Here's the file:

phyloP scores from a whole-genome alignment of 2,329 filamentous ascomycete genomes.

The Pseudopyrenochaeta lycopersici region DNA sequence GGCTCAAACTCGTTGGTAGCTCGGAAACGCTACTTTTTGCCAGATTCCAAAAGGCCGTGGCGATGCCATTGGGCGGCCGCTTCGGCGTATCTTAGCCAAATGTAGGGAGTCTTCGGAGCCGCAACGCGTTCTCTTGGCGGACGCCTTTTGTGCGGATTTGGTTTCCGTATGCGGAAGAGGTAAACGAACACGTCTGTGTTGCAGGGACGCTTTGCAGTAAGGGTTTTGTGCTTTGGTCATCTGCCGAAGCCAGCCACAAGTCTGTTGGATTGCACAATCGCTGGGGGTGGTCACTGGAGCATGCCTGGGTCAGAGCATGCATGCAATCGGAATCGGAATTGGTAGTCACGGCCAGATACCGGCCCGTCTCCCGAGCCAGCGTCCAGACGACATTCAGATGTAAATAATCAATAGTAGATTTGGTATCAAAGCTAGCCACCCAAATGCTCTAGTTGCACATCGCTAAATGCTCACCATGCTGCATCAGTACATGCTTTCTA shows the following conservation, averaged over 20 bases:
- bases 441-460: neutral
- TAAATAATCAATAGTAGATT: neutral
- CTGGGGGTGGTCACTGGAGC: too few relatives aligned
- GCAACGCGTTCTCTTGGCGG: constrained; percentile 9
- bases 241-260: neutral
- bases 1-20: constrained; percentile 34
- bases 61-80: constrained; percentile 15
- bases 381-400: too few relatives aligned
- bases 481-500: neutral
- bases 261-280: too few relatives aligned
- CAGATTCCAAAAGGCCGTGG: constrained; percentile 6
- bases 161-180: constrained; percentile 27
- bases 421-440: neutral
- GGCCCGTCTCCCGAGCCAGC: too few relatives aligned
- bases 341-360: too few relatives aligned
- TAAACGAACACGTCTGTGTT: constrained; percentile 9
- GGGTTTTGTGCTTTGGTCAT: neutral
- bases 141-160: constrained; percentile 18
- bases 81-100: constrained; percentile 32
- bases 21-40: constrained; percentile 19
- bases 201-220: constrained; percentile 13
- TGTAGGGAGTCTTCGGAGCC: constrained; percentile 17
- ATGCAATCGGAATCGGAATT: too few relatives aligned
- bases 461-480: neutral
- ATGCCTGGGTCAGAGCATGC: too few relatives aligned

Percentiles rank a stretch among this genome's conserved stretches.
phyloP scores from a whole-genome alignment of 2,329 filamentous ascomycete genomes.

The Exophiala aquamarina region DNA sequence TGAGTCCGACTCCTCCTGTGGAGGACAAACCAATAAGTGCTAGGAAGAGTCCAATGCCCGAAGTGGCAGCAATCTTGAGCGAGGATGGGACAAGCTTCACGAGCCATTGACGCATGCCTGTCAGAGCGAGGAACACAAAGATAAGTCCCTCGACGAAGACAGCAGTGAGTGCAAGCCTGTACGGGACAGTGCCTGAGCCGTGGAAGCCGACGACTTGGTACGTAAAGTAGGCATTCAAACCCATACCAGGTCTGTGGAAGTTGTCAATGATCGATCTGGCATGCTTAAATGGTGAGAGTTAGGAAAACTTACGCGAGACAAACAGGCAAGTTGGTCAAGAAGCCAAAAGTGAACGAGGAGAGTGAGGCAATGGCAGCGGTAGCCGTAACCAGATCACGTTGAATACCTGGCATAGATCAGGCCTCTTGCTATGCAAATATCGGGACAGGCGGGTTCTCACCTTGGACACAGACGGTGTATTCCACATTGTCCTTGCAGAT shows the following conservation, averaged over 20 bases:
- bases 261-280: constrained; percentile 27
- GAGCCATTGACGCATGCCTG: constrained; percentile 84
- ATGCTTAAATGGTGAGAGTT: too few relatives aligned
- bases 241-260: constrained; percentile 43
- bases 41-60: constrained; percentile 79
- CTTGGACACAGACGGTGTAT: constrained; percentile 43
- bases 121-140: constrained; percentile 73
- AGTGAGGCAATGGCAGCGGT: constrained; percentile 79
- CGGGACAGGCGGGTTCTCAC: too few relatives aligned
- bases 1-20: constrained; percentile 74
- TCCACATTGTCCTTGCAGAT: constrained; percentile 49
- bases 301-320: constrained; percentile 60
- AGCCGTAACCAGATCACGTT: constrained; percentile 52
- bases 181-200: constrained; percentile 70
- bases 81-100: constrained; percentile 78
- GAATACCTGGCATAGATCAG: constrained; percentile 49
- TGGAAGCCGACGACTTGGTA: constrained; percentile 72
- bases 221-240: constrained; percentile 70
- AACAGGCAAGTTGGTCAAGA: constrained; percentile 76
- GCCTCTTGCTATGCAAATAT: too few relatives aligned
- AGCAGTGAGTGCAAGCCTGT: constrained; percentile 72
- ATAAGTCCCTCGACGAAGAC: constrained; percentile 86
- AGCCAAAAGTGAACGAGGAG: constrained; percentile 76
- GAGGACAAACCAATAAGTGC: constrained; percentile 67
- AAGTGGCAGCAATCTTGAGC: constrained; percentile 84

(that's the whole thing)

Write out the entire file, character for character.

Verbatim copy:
phyloP scores from a whole-genome alignment of 2,329 filamentous ascomycete genomes.

The Pseudopyrenochaeta lycopersici region DNA sequence GGCTCAAACTCGTTGGTAGCTCGGAAACGCTACTTTTTGCCAGATTCCAAAAGGCCGTGGCGATGCCATTGGGCGGCCGCTTCGGCGTATCTTAGCCAAATGTAGGGAGTCTTCGGAGCCGCAACGCGTTCTCTTGGCGGACGCCTTTTGTGCGGATTTGGTTTCCGTATGCGGAAGAGGTAAACGAACACGTCTGTGTTGCAGGGACGCTTTGCAGTAAGGGTTTTGTGCTTTGGTCATCTGCCGAAGCCAGCCACAAGTCTGTTGGATTGCACAATCGCTGGGGGTGGTCACTGGAGCATGCCTGGGTCAGAGCATGCATGCAATCGGAATCGGAATTGGTAGTCACGGCCAGATACCGGCCCGTCTCCCGAGCCAGCGTCCAGACGACATTCAGATGTAAATAATCAATAGTAGATTTGGTATCAAAGCTAGCCACCCAAATGCTCTAGTTGCACATCGCTAAATGCTCACCATGCTGCATCAGTACATGCTTTCTA shows the following conservation, averaged over 20 bases:
- bases 441-460: neutral
- TAAATAATCAATAGTAGATT: neutral
- CTGGGGGTGGTCACTGGAGC: too few relatives aligned
- GCAACGCGTTCTCTTGGCGG: constrained; percentile 9
- bases 241-260: neutral
- bases 1-20: constrained; percentile 34
- bases 61-80: constrained; percentile 15
- bases 381-400: too few relatives aligned
- bases 481-500: neutral
- bases 261-280: too few relatives aligned
- CAGATTCCAAAAGGCCGTGG: constrained; percentile 6
- bases 161-180: constrained; percentile 27
- bases 421-440: neutral
- GGCCCGTCTCCCGAGCCAGC: too few relatives aligned
- bases 341-360: too few relatives aligned
- TAAACGAACACGTCTGTGTT: constrained; percentile 9
- GGGTTTTGTGCTTTGGTCAT: neutral
- bases 141-160: constrained; percentile 18
- bases 81-100: constrained; percentile 32
- bases 21-40: constrained; percentile 19
- bases 201-220: constrained; percentile 13
- TGTAGGGAGTCTTCGGAGCC: constrained; percentile 17
- ATGCAATCGGAATCGGAATT: too few relatives aligned
- bases 461-480: neutral
- ATGCCTGGGTCAGAGCATGC: too few relatives aligned

Percentiles rank a stretch among this genome's conserved stretches.
phyloP scores from a whole-genome alignment of 2,329 filamentous ascomycete genomes.

The Exophiala aquamarina region DNA sequence TGAGTCCGACTCCTCCTGTGGAGGACAAACCAATAAGTGCTAGGAAGAGTCCAATGCCCGAAGTGGCAGCAATCTTGAGCGAGGATGGGACAAGCTTCACGAGCCATTGACGCATGCCTGTCAGAGCGAGGAACACAAAGATAAGTCCCTCGACGAAGACAGCAGTGAGTGCAAGCCTGTACGGGACAGTGCCTGAGCCGTGGAAGCCGACGACTTGGTACGTAAAGTAGGCATTCAAACCCATACCAGGTCTGTGGAAGTTGTCAATGATCGATCTGGCATGCTTAAATGGTGAGAGTTAGGAAAACTTACGCGAGACAAACAGGCAAGTTGGTCAAGAAGCCAAAAGTGAACGAGGAGAGTGAGGCAATGGCAGCGGTAGCCGTAACCAGATCACGTTGAATACCTGGCATAGATCAGGCCTCTTGCTATGCAAATATCGGGACAGGCGGGTTCTCACCTTGGACACAGACGGTGTATTCCACATTGTCCTTGCAGAT shows the following conservation, averaged over 20 bases:
- bases 261-280: constrained; percentile 27
- GAGCCATTGACGCATGCCTG: constrained; percentile 84
- ATGCTTAAATGGTGAGAGTT: too few relatives aligned
- bases 241-260: constrained; percentile 43
- bases 41-60: constrained; percentile 79
- CTTGGACACAGACGGTGTAT: constrained; percentile 43
- bases 121-140: constrained; percentile 73
- AGTGAGGCAATGGCAGCGGT: constrained; percentile 79
- CGGGACAGGCGGGTTCTCAC: too few relatives aligned
- bases 1-20: constrained; percentile 74
- TCCACATTGTCCTTGCAGAT: constrained; percentile 49
- bases 301-320: constrained; percentile 60
- AGCCGTAACCAGATCACGTT: constrained; percentile 52
- bases 181-200: constrained; percentile 70
- bases 81-100: constrained; percentile 78
- GAATACCTGGCATAGATCAG: constrained; percentile 49
- TGGAAGCCGACGACTTGGTA: constrained; percentile 72
- bases 221-240: constrained; percentile 70
- AACAGGCAAGTTGGTCAAGA: constrained; percentile 76
- GCCTCTTGCTATGCAAATAT: too few relatives aligned
- AGCAGTGAGTGCAAGCCTGT: constrained; percentile 72
- ATAAGTCCCTCGACGAAGAC: constrained; percentile 86
- AGCCAAAAGTGAACGAGGAG: constrained; percentile 76
- GAGGACAAACCAATAAGTGC: constrained; percentile 67
- AAGTGGCAGCAATCTTGAGC: constrained; percentile 84